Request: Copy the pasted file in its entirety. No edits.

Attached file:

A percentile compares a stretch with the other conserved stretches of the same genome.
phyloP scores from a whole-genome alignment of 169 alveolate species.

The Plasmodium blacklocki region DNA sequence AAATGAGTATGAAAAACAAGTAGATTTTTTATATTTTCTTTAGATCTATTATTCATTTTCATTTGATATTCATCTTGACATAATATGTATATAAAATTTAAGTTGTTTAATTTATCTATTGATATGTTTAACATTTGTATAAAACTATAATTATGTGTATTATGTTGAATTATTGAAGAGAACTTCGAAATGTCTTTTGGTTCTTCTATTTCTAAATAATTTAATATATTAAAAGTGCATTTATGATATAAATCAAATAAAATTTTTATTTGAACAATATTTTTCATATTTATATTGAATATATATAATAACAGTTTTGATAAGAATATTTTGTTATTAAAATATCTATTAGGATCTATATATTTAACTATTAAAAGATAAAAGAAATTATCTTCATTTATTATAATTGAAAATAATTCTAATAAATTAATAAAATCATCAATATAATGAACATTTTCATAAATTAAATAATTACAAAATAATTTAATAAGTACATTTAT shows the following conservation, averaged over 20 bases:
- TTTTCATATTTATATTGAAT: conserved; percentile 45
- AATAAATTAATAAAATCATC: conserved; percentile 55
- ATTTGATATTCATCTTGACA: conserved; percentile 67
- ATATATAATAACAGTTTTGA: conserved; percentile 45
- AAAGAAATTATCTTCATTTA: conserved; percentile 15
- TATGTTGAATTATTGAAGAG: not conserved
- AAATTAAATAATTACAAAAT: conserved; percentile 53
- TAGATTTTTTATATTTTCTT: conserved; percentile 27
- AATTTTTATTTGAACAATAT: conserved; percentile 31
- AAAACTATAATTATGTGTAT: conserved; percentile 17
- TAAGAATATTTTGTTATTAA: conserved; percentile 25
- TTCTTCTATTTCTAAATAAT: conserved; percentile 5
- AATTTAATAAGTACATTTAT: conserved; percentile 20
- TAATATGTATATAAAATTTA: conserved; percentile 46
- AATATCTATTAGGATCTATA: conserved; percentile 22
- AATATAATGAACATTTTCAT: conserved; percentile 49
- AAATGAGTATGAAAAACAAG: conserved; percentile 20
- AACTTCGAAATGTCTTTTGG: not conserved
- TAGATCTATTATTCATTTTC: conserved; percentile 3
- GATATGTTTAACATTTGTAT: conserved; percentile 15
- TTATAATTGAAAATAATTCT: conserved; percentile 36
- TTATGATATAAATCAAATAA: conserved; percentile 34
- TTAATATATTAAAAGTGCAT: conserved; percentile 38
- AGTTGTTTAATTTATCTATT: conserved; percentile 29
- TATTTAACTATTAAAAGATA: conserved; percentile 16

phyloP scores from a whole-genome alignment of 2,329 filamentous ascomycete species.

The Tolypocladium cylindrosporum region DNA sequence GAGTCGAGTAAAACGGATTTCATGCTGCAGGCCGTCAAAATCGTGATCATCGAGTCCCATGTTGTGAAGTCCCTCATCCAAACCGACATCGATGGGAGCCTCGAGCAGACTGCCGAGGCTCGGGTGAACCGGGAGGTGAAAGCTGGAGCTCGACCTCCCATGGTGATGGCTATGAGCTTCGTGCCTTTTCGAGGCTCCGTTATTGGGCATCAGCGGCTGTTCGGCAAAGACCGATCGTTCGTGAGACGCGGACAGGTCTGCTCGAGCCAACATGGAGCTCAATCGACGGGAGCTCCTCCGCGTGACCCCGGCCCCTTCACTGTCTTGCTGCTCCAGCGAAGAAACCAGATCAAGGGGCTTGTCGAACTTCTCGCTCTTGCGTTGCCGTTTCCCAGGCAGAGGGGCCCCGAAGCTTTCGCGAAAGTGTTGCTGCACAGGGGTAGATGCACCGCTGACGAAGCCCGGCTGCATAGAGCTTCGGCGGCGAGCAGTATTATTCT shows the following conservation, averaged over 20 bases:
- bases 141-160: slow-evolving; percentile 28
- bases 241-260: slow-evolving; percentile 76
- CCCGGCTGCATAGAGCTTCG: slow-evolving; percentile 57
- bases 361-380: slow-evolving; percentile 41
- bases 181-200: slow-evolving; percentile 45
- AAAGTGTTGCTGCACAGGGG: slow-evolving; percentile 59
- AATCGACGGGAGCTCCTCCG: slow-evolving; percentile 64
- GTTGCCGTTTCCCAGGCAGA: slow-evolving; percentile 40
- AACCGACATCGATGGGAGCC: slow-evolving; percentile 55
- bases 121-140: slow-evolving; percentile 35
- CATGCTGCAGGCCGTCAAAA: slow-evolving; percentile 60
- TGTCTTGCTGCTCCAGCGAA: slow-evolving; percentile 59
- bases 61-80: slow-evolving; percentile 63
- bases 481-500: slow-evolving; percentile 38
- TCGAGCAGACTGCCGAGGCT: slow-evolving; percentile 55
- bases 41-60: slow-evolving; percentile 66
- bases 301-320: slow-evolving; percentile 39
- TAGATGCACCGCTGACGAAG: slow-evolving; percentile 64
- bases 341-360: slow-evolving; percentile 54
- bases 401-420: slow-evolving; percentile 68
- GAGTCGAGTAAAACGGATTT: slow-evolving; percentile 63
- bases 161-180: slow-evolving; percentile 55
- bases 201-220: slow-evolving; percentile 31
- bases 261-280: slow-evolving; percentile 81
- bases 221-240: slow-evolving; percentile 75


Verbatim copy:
A percentile compares a stretch with the other conserved stretches of the same genome.
phyloP scores from a whole-genome alignment of 169 alveolate species.

The Plasmodium blacklocki region DNA sequence AAATGAGTATGAAAAACAAGTAGATTTTTTATATTTTCTTTAGATCTATTATTCATTTTCATTTGATATTCATCTTGACATAATATGTATATAAAATTTAAGTTGTTTAATTTATCTATTGATATGTTTAACATTTGTATAAAACTATAATTATGTGTATTATGTTGAATTATTGAAGAGAACTTCGAAATGTCTTTTGGTTCTTCTATTTCTAAATAATTTAATATATTAAAAGTGCATTTATGATATAAATCAAATAAAATTTTTATTTGAACAATATTTTTCATATTTATATTGAATATATATAATAACAGTTTTGATAAGAATATTTTGTTATTAAAATATCTATTAGGATCTATATATTTAACTATTAAAAGATAAAAGAAATTATCTTCATTTATTATAATTGAAAATAATTCTAATAAATTAATAAAATCATCAATATAATGAACATTTTCATAAATTAAATAATTACAAAATAATTTAATAAGTACATTTAT shows the following conservation, averaged over 20 bases:
- TTTTCATATTTATATTGAAT: conserved; percentile 45
- AATAAATTAATAAAATCATC: conserved; percentile 55
- ATTTGATATTCATCTTGACA: conserved; percentile 67
- ATATATAATAACAGTTTTGA: conserved; percentile 45
- AAAGAAATTATCTTCATTTA: conserved; percentile 15
- TATGTTGAATTATTGAAGAG: not conserved
- AAATTAAATAATTACAAAAT: conserved; percentile 53
- TAGATTTTTTATATTTTCTT: conserved; percentile 27
- AATTTTTATTTGAACAATAT: conserved; percentile 31
- AAAACTATAATTATGTGTAT: conserved; percentile 17
- TAAGAATATTTTGTTATTAA: conserved; percentile 25
- TTCTTCTATTTCTAAATAAT: conserved; percentile 5
- AATTTAATAAGTACATTTAT: conserved; percentile 20
- TAATATGTATATAAAATTTA: conserved; percentile 46
- AATATCTATTAGGATCTATA: conserved; percentile 22
- AATATAATGAACATTTTCAT: conserved; percentile 49
- AAATGAGTATGAAAAACAAG: conserved; percentile 20
- AACTTCGAAATGTCTTTTGG: not conserved
- TAGATCTATTATTCATTTTC: conserved; percentile 3
- GATATGTTTAACATTTGTAT: conserved; percentile 15
- TTATAATTGAAAATAATTCT: conserved; percentile 36
- TTATGATATAAATCAAATAA: conserved; percentile 34
- TTAATATATTAAAAGTGCAT: conserved; percentile 38
- AGTTGTTTAATTTATCTATT: conserved; percentile 29
- TATTTAACTATTAAAAGATA: conserved; percentile 16

phyloP scores from a whole-genome alignment of 2,329 filamentous ascomycete species.

The Tolypocladium cylindrosporum region DNA sequence GAGTCGAGTAAAACGGATTTCATGCTGCAGGCCGTCAAAATCGTGATCATCGAGTCCCATGTTGTGAAGTCCCTCATCCAAACCGACATCGATGGGAGCCTCGAGCAGACTGCCGAGGCTCGGGTGAACCGGGAGGTGAAAGCTGGAGCTCGACCTCCCATGGTGATGGCTATGAGCTTCGTGCCTTTTCGAGGCTCCGTTATTGGGCATCAGCGGCTGTTCGGCAAAGACCGATCGTTCGTGAGACGCGGACAGGTCTGCTCGAGCCAACATGGAGCTCAATCGACGGGAGCTCCTCCGCGTGACCCCGGCCCCTTCACTGTCTTGCTGCTCCAGCGAAGAAACCAGATCAAGGGGCTTGTCGAACTTCTCGCTCTTGCGTTGCCGTTTCCCAGGCAGAGGGGCCCCGAAGCTTTCGCGAAAGTGTTGCTGCACAGGGGTAGATGCACCGCTGACGAAGCCCGGCTGCATAGAGCTTCGGCGGCGAGCAGTATTATTCT shows the following conservation, averaged over 20 bases:
- bases 141-160: slow-evolving; percentile 28
- bases 241-260: slow-evolving; percentile 76
- CCCGGCTGCATAGAGCTTCG: slow-evolving; percentile 57
- bases 361-380: slow-evolving; percentile 41
- bases 181-200: slow-evolving; percentile 45
- AAAGTGTTGCTGCACAGGGG: slow-evolving; percentile 59
- AATCGACGGGAGCTCCTCCG: slow-evolving; percentile 64
- GTTGCCGTTTCCCAGGCAGA: slow-evolving; percentile 40
- AACCGACATCGATGGGAGCC: slow-evolving; percentile 55
- bases 121-140: slow-evolving; percentile 35
- CATGCTGCAGGCCGTCAAAA: slow-evolving; percentile 60
- TGTCTTGCTGCTCCAGCGAA: slow-evolving; percentile 59
- bases 61-80: slow-evolving; percentile 63
- bases 481-500: slow-evolving; percentile 38
- TCGAGCAGACTGCCGAGGCT: slow-evolving; percentile 55
- bases 41-60: slow-evolving; percentile 66
- bases 301-320: slow-evolving; percentile 39
- TAGATGCACCGCTGACGAAG: slow-evolving; percentile 64
- bases 341-360: slow-evolving; percentile 54
- bases 401-420: slow-evolving; percentile 68
- GAGTCGAGTAAAACGGATTT: slow-evolving; percentile 63
- bases 161-180: slow-evolving; percentile 55
- bases 201-220: slow-evolving; percentile 31
- bases 261-280: slow-evolving; percentile 81
- bases 221-240: slow-evolving; percentile 75